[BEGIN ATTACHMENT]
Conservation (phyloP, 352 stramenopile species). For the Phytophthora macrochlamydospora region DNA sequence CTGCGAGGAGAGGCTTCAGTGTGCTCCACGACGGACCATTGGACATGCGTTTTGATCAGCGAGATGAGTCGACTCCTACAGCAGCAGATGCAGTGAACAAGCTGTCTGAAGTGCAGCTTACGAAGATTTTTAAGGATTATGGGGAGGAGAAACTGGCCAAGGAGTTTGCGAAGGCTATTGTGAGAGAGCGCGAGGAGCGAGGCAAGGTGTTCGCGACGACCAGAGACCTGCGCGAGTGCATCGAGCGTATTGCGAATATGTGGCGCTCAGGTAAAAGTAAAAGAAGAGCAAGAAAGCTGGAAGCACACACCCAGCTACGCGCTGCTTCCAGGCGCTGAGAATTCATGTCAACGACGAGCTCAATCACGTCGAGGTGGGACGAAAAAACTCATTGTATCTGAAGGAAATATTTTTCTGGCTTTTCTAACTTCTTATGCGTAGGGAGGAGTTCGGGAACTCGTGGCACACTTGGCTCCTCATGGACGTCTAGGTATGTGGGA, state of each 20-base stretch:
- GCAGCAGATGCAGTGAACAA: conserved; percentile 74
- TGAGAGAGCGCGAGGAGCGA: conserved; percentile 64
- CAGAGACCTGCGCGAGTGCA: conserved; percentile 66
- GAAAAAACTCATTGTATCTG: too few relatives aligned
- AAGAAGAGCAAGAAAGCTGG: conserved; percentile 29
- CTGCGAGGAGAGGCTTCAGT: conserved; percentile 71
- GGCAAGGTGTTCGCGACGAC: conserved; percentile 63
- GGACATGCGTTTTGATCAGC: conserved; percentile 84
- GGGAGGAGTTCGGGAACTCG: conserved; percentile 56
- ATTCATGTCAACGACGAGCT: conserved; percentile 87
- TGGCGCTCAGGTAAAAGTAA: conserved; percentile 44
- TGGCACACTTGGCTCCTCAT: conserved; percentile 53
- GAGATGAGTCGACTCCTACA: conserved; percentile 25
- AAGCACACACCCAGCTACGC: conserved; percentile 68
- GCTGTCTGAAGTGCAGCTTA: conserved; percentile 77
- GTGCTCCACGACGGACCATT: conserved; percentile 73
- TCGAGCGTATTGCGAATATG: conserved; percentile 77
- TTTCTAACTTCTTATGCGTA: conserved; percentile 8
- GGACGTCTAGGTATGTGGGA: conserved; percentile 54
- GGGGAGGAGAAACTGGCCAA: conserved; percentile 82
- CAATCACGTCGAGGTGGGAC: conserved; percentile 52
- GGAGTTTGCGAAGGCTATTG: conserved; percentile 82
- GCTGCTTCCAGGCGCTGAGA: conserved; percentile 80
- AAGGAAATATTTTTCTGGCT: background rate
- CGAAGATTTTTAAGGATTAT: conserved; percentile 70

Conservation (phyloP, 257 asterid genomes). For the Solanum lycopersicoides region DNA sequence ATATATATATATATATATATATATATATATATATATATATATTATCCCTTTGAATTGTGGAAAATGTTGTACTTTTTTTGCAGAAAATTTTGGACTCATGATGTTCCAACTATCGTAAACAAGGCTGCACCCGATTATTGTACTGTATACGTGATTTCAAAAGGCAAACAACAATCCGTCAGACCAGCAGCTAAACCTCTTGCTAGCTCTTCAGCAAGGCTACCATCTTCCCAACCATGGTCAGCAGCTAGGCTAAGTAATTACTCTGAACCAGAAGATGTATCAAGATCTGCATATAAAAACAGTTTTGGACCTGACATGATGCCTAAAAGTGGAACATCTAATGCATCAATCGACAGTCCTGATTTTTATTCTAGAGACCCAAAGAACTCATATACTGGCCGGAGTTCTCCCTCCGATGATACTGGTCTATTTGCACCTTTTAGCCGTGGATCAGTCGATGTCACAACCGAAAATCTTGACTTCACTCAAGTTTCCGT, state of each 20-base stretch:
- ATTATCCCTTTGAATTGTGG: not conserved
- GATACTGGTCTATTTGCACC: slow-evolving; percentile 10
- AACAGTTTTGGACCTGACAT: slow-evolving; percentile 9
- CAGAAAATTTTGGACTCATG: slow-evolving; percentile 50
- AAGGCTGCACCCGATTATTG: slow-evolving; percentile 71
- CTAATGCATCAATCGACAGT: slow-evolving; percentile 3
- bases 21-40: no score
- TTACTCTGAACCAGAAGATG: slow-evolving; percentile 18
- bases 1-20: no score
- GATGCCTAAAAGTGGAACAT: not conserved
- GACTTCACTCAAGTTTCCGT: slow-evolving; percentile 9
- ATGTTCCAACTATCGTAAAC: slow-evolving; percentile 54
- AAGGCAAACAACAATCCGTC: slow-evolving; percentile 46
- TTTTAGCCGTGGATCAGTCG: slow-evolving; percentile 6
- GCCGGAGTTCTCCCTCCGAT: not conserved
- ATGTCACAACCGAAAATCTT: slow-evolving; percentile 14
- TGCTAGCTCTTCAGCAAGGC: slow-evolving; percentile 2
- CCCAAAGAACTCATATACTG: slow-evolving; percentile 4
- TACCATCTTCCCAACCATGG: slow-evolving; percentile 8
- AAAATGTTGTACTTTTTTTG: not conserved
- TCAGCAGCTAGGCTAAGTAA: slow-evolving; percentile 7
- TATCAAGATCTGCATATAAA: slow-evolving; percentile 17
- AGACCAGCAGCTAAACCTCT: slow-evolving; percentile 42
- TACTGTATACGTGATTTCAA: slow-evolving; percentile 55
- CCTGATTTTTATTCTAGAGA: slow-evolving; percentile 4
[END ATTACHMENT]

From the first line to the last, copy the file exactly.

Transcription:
Conservation (phyloP, 352 stramenopile species). For the Phytophthora macrochlamydospora region DNA sequence CTGCGAGGAGAGGCTTCAGTGTGCTCCACGACGGACCATTGGACATGCGTTTTGATCAGCGAGATGAGTCGACTCCTACAGCAGCAGATGCAGTGAACAAGCTGTCTGAAGTGCAGCTTACGAAGATTTTTAAGGATTATGGGGAGGAGAAACTGGCCAAGGAGTTTGCGAAGGCTATTGTGAGAGAGCGCGAGGAGCGAGGCAAGGTGTTCGCGACGACCAGAGACCTGCGCGAGTGCATCGAGCGTATTGCGAATATGTGGCGCTCAGGTAAAAGTAAAAGAAGAGCAAGAAAGCTGGAAGCACACACCCAGCTACGCGCTGCTTCCAGGCGCTGAGAATTCATGTCAACGACGAGCTCAATCACGTCGAGGTGGGACGAAAAAACTCATTGTATCTGAAGGAAATATTTTTCTGGCTTTTCTAACTTCTTATGCGTAGGGAGGAGTTCGGGAACTCGTGGCACACTTGGCTCCTCATGGACGTCTAGGTATGTGGGA, state of each 20-base stretch:
- GCAGCAGATGCAGTGAACAA: conserved; percentile 74
- TGAGAGAGCGCGAGGAGCGA: conserved; percentile 64
- CAGAGACCTGCGCGAGTGCA: conserved; percentile 66
- GAAAAAACTCATTGTATCTG: too few relatives aligned
- AAGAAGAGCAAGAAAGCTGG: conserved; percentile 29
- CTGCGAGGAGAGGCTTCAGT: conserved; percentile 71
- GGCAAGGTGTTCGCGACGAC: conserved; percentile 63
- GGACATGCGTTTTGATCAGC: conserved; percentile 84
- GGGAGGAGTTCGGGAACTCG: conserved; percentile 56
- ATTCATGTCAACGACGAGCT: conserved; percentile 87
- TGGCGCTCAGGTAAAAGTAA: conserved; percentile 44
- TGGCACACTTGGCTCCTCAT: conserved; percentile 53
- GAGATGAGTCGACTCCTACA: conserved; percentile 25
- AAGCACACACCCAGCTACGC: conserved; percentile 68
- GCTGTCTGAAGTGCAGCTTA: conserved; percentile 77
- GTGCTCCACGACGGACCATT: conserved; percentile 73
- TCGAGCGTATTGCGAATATG: conserved; percentile 77
- TTTCTAACTTCTTATGCGTA: conserved; percentile 8
- GGACGTCTAGGTATGTGGGA: conserved; percentile 54
- GGGGAGGAGAAACTGGCCAA: conserved; percentile 82
- CAATCACGTCGAGGTGGGAC: conserved; percentile 52
- GGAGTTTGCGAAGGCTATTG: conserved; percentile 82
- GCTGCTTCCAGGCGCTGAGA: conserved; percentile 80
- AAGGAAATATTTTTCTGGCT: background rate
- CGAAGATTTTTAAGGATTAT: conserved; percentile 70

Conservation (phyloP, 257 asterid genomes). For the Solanum lycopersicoides region DNA sequence ATATATATATATATATATATATATATATATATATATATATATTATCCCTTTGAATTGTGGAAAATGTTGTACTTTTTTTGCAGAAAATTTTGGACTCATGATGTTCCAACTATCGTAAACAAGGCTGCACCCGATTATTGTACTGTATACGTGATTTCAAAAGGCAAACAACAATCCGTCAGACCAGCAGCTAAACCTCTTGCTAGCTCTTCAGCAAGGCTACCATCTTCCCAACCATGGTCAGCAGCTAGGCTAAGTAATTACTCTGAACCAGAAGATGTATCAAGATCTGCATATAAAAACAGTTTTGGACCTGACATGATGCCTAAAAGTGGAACATCTAATGCATCAATCGACAGTCCTGATTTTTATTCTAGAGACCCAAAGAACTCATATACTGGCCGGAGTTCTCCCTCCGATGATACTGGTCTATTTGCACCTTTTAGCCGTGGATCAGTCGATGTCACAACCGAAAATCTTGACTTCACTCAAGTTTCCGT, state of each 20-base stretch:
- ATTATCCCTTTGAATTGTGG: not conserved
- GATACTGGTCTATTTGCACC: slow-evolving; percentile 10
- AACAGTTTTGGACCTGACAT: slow-evolving; percentile 9
- CAGAAAATTTTGGACTCATG: slow-evolving; percentile 50
- AAGGCTGCACCCGATTATTG: slow-evolving; percentile 71
- CTAATGCATCAATCGACAGT: slow-evolving; percentile 3
- bases 21-40: no score
- TTACTCTGAACCAGAAGATG: slow-evolving; percentile 18
- bases 1-20: no score
- GATGCCTAAAAGTGGAACAT: not conserved
- GACTTCACTCAAGTTTCCGT: slow-evolving; percentile 9
- ATGTTCCAACTATCGTAAAC: slow-evolving; percentile 54
- AAGGCAAACAACAATCCGTC: slow-evolving; percentile 46
- TTTTAGCCGTGGATCAGTCG: slow-evolving; percentile 6
- GCCGGAGTTCTCCCTCCGAT: not conserved
- ATGTCACAACCGAAAATCTT: slow-evolving; percentile 14
- TGCTAGCTCTTCAGCAAGGC: slow-evolving; percentile 2
- CCCAAAGAACTCATATACTG: slow-evolving; percentile 4
- TACCATCTTCCCAACCATGG: slow-evolving; percentile 8
- AAAATGTTGTACTTTTTTTG: not conserved
- TCAGCAGCTAGGCTAAGTAA: slow-evolving; percentile 7
- TATCAAGATCTGCATATAAA: slow-evolving; percentile 17
- AGACCAGCAGCTAAACCTCT: slow-evolving; percentile 42
- TACTGTATACGTGATTTCAA: slow-evolving; percentile 55
- CCTGATTTTTATTCTAGAGA: slow-evolving; percentile 4